After a last-minute court order and a long and often contentious Kennecott Copper Corp. stockholders' meeting, voting ended yesterday in the largest Wall Street proxy battle in years.

Kennecott directors will have to wait two weeks to learn whether their intense legal and public relations campaign successfully defeated the take-over challenge from Curtiss-Wright Corp. led by its Chairman T. Roland Berner.

All of the ballots cast for Kennecott or Curtiss slate of directors will be tabulated by Corporation members of the Trust Com., the inspector of the election, and results will not be announced until 3 P.M. May 16.

Late Monday, it appeared that Kennecott had won at least a respite when Manhattan District Court Judge Lloyd MacMahon blocked Curtiss-Wright from voting its 9.9 percent of Kennecott at yesterday's annual meeting of America's largest copper company.

In issuing his order, the judge found that Curtiss-Wright had violated federal antitrust law and securities law in acquiring $77 million worth of Kennecott stock and in battling to win shareholders' support for its alternate slate of directors.

Curtiss-Wright's plan for Kennecott were "not supported by any objective research or study whatsoever" and its statements to Kennecott stock-holders bordered on recklessness, the judge said.

As Kennecott Chairman Frank Milliken was about to open his annual meeting in the jammed grand ball-room of the Plaza Hotel with overflow stockholders watching on closed-circuit television from other rooms, his adversary, Berner, strode onto the platform with a fist in the air announcing he had a stay of MacMahon's order.

A two-judge federal appeals court that got the case 16 hours before the annual meeting began did not address itself to the merits of the case. It ruled that Curtiss-Wright could vote its Kennecott shares but that the present directors should retain control of Kennecott until a full appeal is heard.

If the appeals court upholds MacMahon, the proxy battle that has seen Berner and Milliken exchange personal attacks over the last two months will be moot.

Berner told the stockholders that MacMahon's decision had seriously injured his cause. He appealed to them to ignore what he called an "erroneous and unexpected" decision.

Berner's plan for Kennecott, which has obvious appeal to stockholders, is to sell Carborundum Co., which Kennecott acquired Dec. 31 for $567 million and use the proceeds plus other Kennecott funds to make a $40-a-share offer for half its 33.2 million outstanding shares.

Kennecott closed yesterday at 23 5/8.

Berner also has built his proxy campaign on charges that the Milliken-led management is incompetent, Kennecott earnings have fallen for three straight years and were $7.3 million on revenue of $976.7 million last year.

First-quarter earnings were $5.3 million, down 25 percent from the same quarter of 1977, according to Kennecott's latest report.

Curtiss-Wright, which had a net profit of $16 million last year on sales of $309.9 million, also had a bad first quarter, down 23 percent from last year.

The stockholders who spoke expressed frustration with a mangement that has cut back its dividends to 16 cents a share.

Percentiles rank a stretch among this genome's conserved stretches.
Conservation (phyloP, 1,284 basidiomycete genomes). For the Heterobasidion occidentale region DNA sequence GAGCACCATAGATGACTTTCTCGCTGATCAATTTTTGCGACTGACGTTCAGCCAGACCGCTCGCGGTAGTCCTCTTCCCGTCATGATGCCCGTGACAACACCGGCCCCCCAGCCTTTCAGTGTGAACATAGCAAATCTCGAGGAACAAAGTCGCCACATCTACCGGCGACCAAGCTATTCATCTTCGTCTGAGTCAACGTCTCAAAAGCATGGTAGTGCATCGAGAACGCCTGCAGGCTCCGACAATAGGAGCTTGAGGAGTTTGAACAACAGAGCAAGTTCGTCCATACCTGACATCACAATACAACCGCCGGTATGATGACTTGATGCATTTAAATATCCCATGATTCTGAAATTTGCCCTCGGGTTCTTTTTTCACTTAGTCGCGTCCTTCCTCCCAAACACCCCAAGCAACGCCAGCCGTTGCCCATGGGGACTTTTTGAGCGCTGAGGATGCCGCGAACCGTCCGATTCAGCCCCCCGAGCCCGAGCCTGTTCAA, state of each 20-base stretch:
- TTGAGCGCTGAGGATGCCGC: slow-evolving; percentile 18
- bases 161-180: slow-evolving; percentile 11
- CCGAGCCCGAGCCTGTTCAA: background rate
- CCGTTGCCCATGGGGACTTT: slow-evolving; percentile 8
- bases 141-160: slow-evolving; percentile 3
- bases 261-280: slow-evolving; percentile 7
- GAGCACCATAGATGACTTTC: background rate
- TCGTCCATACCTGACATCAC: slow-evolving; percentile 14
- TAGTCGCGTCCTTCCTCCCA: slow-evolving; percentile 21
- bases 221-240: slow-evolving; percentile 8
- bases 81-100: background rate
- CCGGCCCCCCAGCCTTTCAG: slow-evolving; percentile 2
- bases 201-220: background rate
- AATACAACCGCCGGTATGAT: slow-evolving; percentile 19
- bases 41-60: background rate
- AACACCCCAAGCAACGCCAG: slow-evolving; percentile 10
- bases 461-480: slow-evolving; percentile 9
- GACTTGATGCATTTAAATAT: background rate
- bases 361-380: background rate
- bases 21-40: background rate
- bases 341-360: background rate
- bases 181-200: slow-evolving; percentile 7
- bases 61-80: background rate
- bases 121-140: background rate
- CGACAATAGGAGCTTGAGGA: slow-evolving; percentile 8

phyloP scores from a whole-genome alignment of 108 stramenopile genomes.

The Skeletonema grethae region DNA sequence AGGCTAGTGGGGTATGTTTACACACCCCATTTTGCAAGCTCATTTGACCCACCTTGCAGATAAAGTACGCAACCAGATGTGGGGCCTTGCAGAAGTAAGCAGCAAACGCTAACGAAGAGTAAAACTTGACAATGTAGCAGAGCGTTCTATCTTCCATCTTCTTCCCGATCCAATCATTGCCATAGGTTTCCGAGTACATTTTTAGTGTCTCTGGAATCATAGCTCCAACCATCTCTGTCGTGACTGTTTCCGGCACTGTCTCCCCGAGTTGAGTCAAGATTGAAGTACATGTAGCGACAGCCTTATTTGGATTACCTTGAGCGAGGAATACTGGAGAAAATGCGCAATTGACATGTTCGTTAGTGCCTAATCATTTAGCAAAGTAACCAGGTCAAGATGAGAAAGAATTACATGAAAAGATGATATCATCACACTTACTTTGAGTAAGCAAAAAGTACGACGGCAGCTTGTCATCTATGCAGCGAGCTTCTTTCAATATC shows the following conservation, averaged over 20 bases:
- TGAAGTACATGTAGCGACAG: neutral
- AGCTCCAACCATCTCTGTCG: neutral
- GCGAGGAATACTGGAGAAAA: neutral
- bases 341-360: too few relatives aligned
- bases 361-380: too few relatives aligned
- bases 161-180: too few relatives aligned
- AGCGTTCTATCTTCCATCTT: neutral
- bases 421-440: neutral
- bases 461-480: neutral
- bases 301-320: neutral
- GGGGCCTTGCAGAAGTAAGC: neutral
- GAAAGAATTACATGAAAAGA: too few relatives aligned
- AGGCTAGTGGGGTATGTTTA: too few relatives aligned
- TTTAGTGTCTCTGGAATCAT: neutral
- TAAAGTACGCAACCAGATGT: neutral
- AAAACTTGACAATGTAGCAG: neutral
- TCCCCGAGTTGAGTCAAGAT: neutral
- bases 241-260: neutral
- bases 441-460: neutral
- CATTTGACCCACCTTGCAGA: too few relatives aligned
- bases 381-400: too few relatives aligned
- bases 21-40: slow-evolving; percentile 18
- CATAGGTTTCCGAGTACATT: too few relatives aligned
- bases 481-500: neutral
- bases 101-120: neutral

But few said they had confidence in Berner, and the sentiment seemed to be that Kennecott's directors would win the proxy fight because, as one said, "Although they are not widely admired, Berner's track record is, if anything, even less impressive."

Richard Nordlinger of Englewood Cliffs, N.J., harangued Berner for planning to sell off Carborundom. "A vote for Curtiss-Wright is a vote for the destruction of Kennecott," he said.

Berner had a few supporters, however, like Chicago stockbroker Gerald Rivlin who criticized Kennecott for not consulting its stockholders on major corporate decisions and not taking their welfare sufficiently into account.

Berner pledged to the meeting yesterday that he would be able to carry out his plans with Kennecott despite MacMahon's criticism and despite claims by Milliken and other directors of the copper company that Berner would strip Kennecott and leave it in ruinous shape.

Kennecott President William Wendel counterattacked by discussing Berner's record as a manager.

"No discussion of Mr. Berner would really be complete without the Wankel engine," Wendel said. Curtiss-Wright bought exclusive North American rights to the Wankel rotary engine and even gave its New Jersey headquarters the address "1 Wankel Plaza."

Wendel recounted Berner's promise to Curtiss-Wright stockholders about the Wankel's future. "When it came to the Wankel engine in American cars, Berner took his stockholders for a buggy ride . . . I hope you won't let him take you for a buggy ride, too," Wendel said.

Berner, who has a reputation as a lawyer with great gifts in takeover battles, repeated himself frequently in his 40-minute presentation to the stockholders. He reiterated over and over again that his idea for buying back half of Kennecott's stock at $40 would work, and he made repeated promises of a vigorous legal appeal of MacMahon's decision.

Milliken told reporters after the stockholders' meeting: "We're very confident of the outcome of this fight."

"I hope you never get involved in a proxy fight," Milliken told the meeting. "It's aggravating and time consuming, to say the least."